The Kyoto Protocol was adopted in 1997 and came into force in 2005. It aims to reduce greenhouse gases emissions by setting individual targets with parties to the Protocol.
Earth.Org seeks to assess the Protocol’s effectiveness, and identify what we can learn from its execution.
Large Emitters Lack of Commitment
The Kyoto Protocol binds 37 industrialised nations to reduce emissions, however, developing countries are only asked to voluntarily comply since their contributions would be more symbolic than anything else. China and India, both still developing and housing the 1st and 2nd largest populations on earth, knew fully well their emissions were going to keep rising as a consequence of their growth. Thus, they chose not to adhere to the Protocol, immediately limiting its potential as their emissions alone would outweigh the reductions of other smaller nations.
The U.S. was originally part of the agreement, but dropped out in 2001 due to the concern of an economic turndown. Mr. George Bush, the former US president, stated that complying with the Protocol would mean limiting the country’s growth and argued that there could be other ways to cut emissions without harming the economy.
When Canada withdrew in 2011, many thought the Protocol had failed. A year later, estimates showed a 20% drop in developed countries emissions (vis-a-vis 1990 levels). Despite global emissions rising by an overall 38% over the same period, Kyoto Protocol’s effect remains significant.
Per the Protocol’s requirements, developed countries were to cut greenhouse gas emissions by an average of 18% by 2013-2020 compared with 1990 levels. Joint implementation, defined by Article 17 of the Protocol, allowed developed countries who are unable to meet their targets to purchase emission credits from developing countries. This effectively allowed developed countries to buy their way around their commitments.
The initial idea was to direct finance toward the most cost-effective projects, while maintaining climate benefits. A 2015 report revealed that around 80% of the projects under the Kyoto Protocol’s emissions trading system were of low environmental quality. The joint implementation system actually increased emissions by roughly 600 million metric tons. Russian and Ukrainian companies were the main profiteers, having issued 90% of the credits.
A Limited Success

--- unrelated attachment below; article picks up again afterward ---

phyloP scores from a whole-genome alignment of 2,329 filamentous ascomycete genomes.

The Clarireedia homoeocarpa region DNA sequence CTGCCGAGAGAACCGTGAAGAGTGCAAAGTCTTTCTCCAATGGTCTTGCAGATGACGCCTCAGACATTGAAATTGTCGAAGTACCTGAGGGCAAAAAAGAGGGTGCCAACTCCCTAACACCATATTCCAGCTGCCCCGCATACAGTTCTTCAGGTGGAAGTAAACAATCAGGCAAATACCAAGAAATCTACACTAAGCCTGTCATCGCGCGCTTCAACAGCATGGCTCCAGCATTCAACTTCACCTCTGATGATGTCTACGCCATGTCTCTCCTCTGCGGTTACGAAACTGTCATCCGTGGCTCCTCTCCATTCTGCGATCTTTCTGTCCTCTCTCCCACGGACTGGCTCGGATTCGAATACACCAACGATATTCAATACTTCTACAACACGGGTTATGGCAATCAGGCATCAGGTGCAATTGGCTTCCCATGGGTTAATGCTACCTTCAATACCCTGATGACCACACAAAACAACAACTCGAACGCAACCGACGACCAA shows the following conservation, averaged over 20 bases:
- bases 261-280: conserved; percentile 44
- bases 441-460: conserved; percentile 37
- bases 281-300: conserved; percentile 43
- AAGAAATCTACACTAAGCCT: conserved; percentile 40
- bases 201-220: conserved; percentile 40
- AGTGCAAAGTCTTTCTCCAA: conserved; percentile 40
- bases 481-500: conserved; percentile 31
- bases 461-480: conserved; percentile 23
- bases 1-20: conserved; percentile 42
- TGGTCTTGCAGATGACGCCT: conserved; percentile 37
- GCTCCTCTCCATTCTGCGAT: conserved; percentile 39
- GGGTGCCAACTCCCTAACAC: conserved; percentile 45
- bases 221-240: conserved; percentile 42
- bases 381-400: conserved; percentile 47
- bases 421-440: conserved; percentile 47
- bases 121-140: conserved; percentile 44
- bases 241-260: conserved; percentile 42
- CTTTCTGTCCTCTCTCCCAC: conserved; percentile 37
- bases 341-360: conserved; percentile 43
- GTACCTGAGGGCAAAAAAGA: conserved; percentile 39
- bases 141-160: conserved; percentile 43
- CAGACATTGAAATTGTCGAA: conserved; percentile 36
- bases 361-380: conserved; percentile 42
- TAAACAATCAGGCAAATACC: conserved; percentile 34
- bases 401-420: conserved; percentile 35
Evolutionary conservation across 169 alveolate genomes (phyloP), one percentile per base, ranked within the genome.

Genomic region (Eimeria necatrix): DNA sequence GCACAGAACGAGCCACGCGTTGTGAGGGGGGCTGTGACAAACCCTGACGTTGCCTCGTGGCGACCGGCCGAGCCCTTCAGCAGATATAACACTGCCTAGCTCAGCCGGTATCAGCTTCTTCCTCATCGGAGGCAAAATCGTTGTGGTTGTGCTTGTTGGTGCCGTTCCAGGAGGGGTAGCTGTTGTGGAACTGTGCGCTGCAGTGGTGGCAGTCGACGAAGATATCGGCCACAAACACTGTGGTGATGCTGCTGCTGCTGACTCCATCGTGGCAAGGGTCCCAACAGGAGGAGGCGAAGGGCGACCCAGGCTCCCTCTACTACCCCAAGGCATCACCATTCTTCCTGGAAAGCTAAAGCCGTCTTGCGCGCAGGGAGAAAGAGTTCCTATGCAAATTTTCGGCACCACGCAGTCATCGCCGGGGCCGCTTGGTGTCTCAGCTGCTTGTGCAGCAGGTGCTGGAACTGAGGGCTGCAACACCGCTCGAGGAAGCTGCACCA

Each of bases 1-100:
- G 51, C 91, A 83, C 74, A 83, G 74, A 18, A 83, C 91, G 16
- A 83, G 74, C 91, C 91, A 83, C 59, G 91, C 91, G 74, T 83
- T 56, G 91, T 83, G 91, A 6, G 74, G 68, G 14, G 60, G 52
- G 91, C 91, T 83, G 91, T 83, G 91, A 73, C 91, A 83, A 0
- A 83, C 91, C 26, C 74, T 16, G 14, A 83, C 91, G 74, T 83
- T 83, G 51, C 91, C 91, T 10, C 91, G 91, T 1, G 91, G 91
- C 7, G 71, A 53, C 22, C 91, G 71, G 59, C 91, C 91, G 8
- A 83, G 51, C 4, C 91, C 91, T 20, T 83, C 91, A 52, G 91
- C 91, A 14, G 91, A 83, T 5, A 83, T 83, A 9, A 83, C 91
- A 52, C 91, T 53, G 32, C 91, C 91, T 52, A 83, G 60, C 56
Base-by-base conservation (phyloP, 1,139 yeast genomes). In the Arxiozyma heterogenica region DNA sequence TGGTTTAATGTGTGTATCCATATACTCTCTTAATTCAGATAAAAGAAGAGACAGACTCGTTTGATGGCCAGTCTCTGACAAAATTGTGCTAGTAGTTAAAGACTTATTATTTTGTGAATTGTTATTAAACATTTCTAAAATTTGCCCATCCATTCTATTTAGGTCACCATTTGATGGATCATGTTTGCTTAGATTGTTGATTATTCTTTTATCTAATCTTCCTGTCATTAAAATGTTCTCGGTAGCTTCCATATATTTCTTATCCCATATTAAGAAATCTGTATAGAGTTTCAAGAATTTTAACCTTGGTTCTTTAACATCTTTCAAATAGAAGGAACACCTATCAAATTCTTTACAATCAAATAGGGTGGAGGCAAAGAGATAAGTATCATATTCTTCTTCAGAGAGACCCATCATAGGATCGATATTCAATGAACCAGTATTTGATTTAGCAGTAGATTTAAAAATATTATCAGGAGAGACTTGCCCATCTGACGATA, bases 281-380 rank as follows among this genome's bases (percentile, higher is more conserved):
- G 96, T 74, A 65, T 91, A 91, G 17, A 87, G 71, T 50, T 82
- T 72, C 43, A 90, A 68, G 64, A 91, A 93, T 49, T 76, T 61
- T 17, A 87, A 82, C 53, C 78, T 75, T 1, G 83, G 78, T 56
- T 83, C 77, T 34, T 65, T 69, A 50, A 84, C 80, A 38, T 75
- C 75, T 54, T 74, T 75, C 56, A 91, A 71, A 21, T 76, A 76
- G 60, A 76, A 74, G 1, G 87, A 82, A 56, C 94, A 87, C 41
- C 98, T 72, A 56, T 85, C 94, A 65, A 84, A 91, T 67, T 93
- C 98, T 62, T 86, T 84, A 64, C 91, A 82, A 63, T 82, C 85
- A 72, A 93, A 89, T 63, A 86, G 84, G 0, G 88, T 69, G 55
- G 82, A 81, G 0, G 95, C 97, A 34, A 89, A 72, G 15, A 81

The Kyoto Protocol’s deadline is 2020, so by definition it is not meant to be a long-term solution. As we saw earlier, developed countries reduced their emissions by 20% overall thanks to this agreement, which is both commendable, but insufficient.
How then to assess its effectiveness? Had it been a resounding success, fully achieving its potential, it would have curbed the US, China’s and India’s emissions by 20%, along with other committed nations. Were this the case, we would still require more ambitious goals like those of the Paris Agreement in order to stay below 1.5 or 2C warming. Further, it only applied to industrialised countries, meaning it could not limit the growth of those in development which together, account for 75% of global emissions.
It is more reasonable to see the Kyoto Protocol as a first step toward a greater international commitment to reversing greenhouse gas emissions and climate change. Along the way, we have witnessed how some loopholes can be exploited to skirt pledges, and hopefully we have learned from these mistakes.
This article was written by Jennie Wong.
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United Nations Framework Convention on Climate Change, What is the Kyoto Protocol?, from: https://unfccc.int/kyoto_protocol
BBC News, Kyoto: Why did the US pull out?, from: http://news.bbc.co.uk/2/hi/americas/1248757.stm
Our World in Data, United States: CO2 Country Profile, from: https://ourworldindata.org/co2/country/united-states?country=~USA
Deutsche Welle, Tackling climate change from Kyoto to Paris and beyond, from: https://www.dw.com/en/kyoto-protocol-climate-treaty/a-52375473